Want some photos, clip art, videos, music, sounds, polls, inframe-content or other bling on your blog? Not sure where to find it and if you can legally use it?
The convention this year had a couple of Creative Commons PD sessions. I am a strong advocate of respecting copyright and attribution. This is largely because I am a teacher and I want my students growing up mindful of and reverent to their own and others’ thoughts, actions and creations. I also am an artist and writer and care about others’ intellectual and artistic properties.
Pete MacKay of 2Learn.ca, in his CEATCA Convention PD session, A Picture Is Worth A Thousand Words But Is It Free To Use?, summarized the Creative Commons, public domain, Copyright Zero and copyright licenses and how they should be dealt with. There were a few points that I would like to share with you.
- These licenses apply to everything. If you didn’t make it, someone else owns it and you need to determine how you can use it. In Canada, according to Pete, fair use is no longer in effect. It never was like fair dealing in the U.S., but now we don’t even have it. I am not sure how I feel about that. It will have severe repercussions in areas of research.
- Even if you get permission to use material, the creator still retains his or her rights. You do not own it. Yeah, old news, but news that is often forgotten.
- You do not have the right to broadcast what you purchase or what you get through Creative Commons. This includes mood music before a presentation. This is not news, but it is worth rementioning. (By the way, I now have permission to use all parts of that 50 second video.)
- Share-alike means if you use somebody else’s work as a part of something you make, what you make must also be share-alike. You can not copyright your work while it contains share-alike components. This is an interesting slant on what I understood share-alike to mean.
- If you play music over an image that is protected by no-derivatives, you are breaking the law. But if you insert that image into a silent slideshow and in no other way alter the image, you are not. Okay! That one still baffles me.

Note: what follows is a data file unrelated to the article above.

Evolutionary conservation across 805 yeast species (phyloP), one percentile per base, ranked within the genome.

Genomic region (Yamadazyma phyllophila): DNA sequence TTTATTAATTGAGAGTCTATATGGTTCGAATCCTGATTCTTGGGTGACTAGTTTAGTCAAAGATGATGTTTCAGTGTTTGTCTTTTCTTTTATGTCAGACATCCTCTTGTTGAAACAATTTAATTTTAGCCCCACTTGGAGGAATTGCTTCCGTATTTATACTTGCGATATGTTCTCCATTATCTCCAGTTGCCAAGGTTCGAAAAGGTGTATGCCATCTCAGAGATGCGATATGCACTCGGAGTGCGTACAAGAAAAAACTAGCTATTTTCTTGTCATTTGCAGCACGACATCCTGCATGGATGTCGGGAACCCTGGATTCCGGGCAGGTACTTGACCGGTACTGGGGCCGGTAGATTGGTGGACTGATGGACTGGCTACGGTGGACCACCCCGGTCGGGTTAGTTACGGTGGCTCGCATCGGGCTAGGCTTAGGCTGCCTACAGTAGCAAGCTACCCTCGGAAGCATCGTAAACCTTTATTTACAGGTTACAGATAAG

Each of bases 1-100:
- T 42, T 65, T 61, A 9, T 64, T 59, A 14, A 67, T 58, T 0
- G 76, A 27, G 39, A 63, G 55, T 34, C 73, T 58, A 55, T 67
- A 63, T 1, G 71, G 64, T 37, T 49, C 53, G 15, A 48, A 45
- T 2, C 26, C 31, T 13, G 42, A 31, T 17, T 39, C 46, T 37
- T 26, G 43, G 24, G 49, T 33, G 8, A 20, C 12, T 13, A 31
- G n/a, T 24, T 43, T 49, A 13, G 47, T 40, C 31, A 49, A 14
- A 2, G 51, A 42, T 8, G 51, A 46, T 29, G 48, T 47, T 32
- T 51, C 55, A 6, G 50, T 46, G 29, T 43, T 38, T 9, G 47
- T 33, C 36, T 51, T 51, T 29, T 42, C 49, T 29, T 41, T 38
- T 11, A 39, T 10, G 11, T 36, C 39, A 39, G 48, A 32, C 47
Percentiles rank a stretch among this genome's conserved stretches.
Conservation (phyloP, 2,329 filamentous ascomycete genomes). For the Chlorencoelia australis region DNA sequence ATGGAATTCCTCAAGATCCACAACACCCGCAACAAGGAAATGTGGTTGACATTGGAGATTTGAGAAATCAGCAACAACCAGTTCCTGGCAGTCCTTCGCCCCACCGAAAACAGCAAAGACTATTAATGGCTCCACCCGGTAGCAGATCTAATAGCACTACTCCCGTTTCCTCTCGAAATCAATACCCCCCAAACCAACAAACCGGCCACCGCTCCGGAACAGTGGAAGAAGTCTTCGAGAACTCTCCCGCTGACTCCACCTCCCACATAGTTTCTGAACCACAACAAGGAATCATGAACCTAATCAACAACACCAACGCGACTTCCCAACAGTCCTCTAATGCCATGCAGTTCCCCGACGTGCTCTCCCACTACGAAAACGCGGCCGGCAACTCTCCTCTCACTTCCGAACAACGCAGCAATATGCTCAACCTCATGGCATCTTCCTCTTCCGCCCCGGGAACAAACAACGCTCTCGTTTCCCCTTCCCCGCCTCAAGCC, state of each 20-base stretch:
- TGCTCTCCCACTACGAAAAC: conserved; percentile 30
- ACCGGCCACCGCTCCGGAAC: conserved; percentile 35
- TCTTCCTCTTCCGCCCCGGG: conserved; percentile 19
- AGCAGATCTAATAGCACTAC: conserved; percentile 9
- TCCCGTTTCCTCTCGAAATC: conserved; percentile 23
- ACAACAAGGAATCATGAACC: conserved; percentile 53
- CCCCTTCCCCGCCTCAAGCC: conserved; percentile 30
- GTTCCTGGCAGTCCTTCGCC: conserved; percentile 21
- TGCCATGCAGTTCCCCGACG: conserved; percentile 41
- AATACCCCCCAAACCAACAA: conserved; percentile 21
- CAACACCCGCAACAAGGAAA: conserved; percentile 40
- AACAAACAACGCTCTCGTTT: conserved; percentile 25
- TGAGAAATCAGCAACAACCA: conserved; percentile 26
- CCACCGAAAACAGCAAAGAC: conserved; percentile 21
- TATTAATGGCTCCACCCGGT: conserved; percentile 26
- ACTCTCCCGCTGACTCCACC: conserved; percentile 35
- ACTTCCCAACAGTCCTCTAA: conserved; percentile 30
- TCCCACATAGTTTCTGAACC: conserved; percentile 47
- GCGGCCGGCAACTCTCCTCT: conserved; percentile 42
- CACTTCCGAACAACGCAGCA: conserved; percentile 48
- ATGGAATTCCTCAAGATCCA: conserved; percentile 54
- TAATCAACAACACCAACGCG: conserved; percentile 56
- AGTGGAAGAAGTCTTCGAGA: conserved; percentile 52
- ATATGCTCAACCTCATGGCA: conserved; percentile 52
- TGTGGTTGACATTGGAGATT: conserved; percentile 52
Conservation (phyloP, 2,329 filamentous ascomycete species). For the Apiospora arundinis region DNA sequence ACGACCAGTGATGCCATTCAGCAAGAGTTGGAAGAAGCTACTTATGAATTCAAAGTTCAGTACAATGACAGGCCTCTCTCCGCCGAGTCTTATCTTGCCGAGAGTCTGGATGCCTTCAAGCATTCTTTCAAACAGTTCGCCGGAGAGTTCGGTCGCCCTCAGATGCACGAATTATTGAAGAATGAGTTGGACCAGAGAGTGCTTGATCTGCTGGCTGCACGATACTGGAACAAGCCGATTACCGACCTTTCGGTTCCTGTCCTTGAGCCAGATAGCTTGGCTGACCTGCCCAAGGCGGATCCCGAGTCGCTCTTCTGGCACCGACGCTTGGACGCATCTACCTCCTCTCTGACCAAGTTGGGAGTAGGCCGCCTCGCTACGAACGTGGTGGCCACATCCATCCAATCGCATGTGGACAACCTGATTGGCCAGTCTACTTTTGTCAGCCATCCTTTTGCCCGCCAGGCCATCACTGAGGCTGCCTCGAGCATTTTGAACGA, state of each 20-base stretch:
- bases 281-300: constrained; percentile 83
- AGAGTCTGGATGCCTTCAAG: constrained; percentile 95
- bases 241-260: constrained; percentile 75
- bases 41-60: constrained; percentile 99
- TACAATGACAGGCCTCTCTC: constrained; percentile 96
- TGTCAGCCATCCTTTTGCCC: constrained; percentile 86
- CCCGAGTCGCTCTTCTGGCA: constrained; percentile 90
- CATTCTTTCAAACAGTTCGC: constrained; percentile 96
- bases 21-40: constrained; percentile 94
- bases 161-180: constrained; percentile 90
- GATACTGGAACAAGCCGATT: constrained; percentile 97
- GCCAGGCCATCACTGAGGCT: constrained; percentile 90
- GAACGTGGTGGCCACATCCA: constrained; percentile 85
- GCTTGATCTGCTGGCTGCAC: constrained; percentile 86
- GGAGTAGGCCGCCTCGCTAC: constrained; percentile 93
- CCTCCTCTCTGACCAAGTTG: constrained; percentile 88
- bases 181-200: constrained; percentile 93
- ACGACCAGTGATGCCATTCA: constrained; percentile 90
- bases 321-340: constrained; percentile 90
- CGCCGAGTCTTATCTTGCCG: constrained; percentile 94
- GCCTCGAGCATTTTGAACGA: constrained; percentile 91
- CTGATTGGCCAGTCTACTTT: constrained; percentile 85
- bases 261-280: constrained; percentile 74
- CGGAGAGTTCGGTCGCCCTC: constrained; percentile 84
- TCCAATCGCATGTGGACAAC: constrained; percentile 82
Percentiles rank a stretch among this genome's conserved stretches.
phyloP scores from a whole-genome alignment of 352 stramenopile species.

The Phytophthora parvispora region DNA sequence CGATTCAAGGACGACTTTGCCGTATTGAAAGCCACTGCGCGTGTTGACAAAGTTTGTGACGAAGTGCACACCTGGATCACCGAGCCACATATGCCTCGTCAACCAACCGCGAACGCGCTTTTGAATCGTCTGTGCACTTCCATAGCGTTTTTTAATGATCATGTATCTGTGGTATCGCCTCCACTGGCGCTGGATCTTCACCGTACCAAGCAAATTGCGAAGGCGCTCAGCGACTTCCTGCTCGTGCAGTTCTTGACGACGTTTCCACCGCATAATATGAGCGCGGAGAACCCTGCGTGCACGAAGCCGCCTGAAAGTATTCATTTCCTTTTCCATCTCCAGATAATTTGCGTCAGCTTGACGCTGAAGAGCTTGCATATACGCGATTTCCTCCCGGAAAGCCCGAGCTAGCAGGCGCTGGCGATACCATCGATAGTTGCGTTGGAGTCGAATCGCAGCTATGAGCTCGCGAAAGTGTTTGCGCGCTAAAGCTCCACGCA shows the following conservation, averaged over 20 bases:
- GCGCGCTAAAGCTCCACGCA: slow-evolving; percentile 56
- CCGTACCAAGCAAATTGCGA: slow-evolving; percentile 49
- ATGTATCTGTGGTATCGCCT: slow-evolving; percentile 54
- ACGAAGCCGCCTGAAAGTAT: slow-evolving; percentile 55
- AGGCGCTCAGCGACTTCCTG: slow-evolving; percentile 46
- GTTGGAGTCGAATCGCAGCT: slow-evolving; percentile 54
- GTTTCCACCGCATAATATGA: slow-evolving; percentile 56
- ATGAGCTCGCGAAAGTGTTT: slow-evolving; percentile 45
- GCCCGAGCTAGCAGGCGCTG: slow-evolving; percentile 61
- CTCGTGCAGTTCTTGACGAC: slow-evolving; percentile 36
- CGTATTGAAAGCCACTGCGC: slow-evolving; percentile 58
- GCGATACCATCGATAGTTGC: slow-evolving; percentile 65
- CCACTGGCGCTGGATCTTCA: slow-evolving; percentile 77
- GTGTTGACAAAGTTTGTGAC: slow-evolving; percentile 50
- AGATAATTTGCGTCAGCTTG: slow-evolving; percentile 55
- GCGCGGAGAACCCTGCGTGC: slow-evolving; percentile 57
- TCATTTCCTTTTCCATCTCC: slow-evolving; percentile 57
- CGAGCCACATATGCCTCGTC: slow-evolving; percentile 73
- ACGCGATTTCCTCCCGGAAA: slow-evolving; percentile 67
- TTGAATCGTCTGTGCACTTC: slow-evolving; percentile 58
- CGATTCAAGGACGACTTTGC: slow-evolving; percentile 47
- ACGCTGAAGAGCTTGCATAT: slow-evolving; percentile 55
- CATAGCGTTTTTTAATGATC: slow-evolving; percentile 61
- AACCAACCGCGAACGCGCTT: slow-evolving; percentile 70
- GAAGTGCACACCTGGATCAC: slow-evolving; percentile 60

- Any looser license you apply to any of your work, such a Copyright Zero, is irrevocable due to the grandfathering effect.
- YouTube has a three strike policy. First strike, you get a notice, but you don’t have to do anything. Second strike, you have an ad place over your video (but these can be closed anyway). Third strike, you are “encouraged” to buy iTunes. There is a fourth strike somewhere in there too: you have to watch a copyright video. (This information was provided by Dave Mitchell, who discussed copyright in relation to YouTube in another PD session of the convention1.)
- To quote Creative Commons Search, “Do not assume that the results displayed in this search portal are under a CC license. You should always verify that the work is actually under a CC license by following the link.” In short, trust only the raw source of the material.
- If you want to discover how an image is licensed, you can reverse search it.
- You can also cite material properly in current APA and MLA format.
So, bottom line, why should your students and you adhere to copyright laws? Well, how would you feel if someone took credit for your thoughts and work? And what if the material you are proudly exhibiting on your site was stolen by the person you got it from? Who gets the blame? Copyright protects and respects everyone, including you.
The PD sessions on copyright that I attended at this year’s convention inspired me to publish and share my go-to image-and-media resource page with you.
This list of 150+ search engines, tools, resources and licensing explanations for enhancing your posts and adding that deeper dimension to your content is where I go when I create media on my blog. I offer it openly in hopes that you find it useful in your image and multimedia adventures. Just respect the copyright wildlife and you will do well.
1 Dave mentioned that SMARTboard Notebook prefers YouTube formats of WebM and FLV, while MP4 and divx are better for clipping and editting. In addition, he suggested using KeepVid to download YouTube videos to your desktop so you can ensure their use in class. When using KeepVid, do not push any of the shiny red buttons beneath the URL box (your mother warned you about shiny red berries, right? White ones are occasionally bad for you too.). Instead, use the small blue download button beside the URL box. No need to pay for a free service, is there?
Have fun with the resources.Follow @stefras